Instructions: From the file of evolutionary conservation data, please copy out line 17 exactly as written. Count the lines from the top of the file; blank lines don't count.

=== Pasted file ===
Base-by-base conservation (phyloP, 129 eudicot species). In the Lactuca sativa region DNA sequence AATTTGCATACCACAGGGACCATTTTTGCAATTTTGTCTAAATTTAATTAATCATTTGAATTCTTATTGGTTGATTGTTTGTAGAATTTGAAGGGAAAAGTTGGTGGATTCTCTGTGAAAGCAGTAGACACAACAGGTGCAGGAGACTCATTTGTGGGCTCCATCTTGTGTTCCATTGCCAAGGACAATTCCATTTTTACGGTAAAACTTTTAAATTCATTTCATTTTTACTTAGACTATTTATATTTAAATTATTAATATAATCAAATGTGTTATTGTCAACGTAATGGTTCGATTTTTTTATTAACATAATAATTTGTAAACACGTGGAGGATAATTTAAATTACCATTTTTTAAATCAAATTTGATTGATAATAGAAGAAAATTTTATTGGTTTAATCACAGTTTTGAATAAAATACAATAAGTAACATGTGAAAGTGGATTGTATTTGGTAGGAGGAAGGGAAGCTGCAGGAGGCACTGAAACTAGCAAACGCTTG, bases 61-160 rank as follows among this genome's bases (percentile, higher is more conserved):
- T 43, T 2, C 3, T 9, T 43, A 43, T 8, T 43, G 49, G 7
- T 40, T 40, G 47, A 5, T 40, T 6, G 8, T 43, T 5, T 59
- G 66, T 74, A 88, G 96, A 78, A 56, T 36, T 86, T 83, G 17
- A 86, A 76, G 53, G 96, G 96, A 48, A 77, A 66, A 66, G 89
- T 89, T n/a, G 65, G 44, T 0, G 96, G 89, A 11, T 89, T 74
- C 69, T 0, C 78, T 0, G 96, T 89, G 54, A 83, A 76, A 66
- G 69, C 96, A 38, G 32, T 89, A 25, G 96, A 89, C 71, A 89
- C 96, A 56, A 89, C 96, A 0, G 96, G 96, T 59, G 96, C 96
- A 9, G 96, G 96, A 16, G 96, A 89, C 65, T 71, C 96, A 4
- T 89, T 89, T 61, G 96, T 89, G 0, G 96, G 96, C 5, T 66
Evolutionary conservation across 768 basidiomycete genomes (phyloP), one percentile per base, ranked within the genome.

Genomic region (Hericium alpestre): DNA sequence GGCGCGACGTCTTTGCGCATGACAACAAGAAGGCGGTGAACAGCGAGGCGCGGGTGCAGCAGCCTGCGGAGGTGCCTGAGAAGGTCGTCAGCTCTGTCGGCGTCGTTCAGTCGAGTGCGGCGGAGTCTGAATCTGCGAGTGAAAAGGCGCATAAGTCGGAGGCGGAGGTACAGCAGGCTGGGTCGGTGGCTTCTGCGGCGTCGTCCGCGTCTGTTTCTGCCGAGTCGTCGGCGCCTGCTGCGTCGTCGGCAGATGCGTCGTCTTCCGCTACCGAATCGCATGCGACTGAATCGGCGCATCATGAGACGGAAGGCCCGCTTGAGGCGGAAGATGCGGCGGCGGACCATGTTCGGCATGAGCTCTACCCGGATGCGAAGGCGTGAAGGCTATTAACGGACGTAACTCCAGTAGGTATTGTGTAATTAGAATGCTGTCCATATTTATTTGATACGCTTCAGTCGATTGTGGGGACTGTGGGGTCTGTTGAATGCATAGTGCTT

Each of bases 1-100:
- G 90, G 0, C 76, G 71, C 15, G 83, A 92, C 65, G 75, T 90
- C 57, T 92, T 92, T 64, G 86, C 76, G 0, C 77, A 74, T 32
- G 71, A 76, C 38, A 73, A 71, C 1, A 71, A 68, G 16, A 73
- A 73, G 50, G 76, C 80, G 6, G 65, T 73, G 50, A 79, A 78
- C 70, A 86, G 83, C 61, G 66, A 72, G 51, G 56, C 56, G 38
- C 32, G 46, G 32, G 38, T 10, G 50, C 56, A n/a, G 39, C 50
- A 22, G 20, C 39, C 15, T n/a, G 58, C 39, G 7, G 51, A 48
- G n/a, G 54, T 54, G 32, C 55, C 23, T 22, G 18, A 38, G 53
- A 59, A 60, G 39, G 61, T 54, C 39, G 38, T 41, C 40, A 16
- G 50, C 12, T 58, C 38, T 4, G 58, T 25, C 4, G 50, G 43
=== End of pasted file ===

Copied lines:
- G 71, A 76, C 38, A 73, A 71, C 1, A 71, A 68, G 16, A 73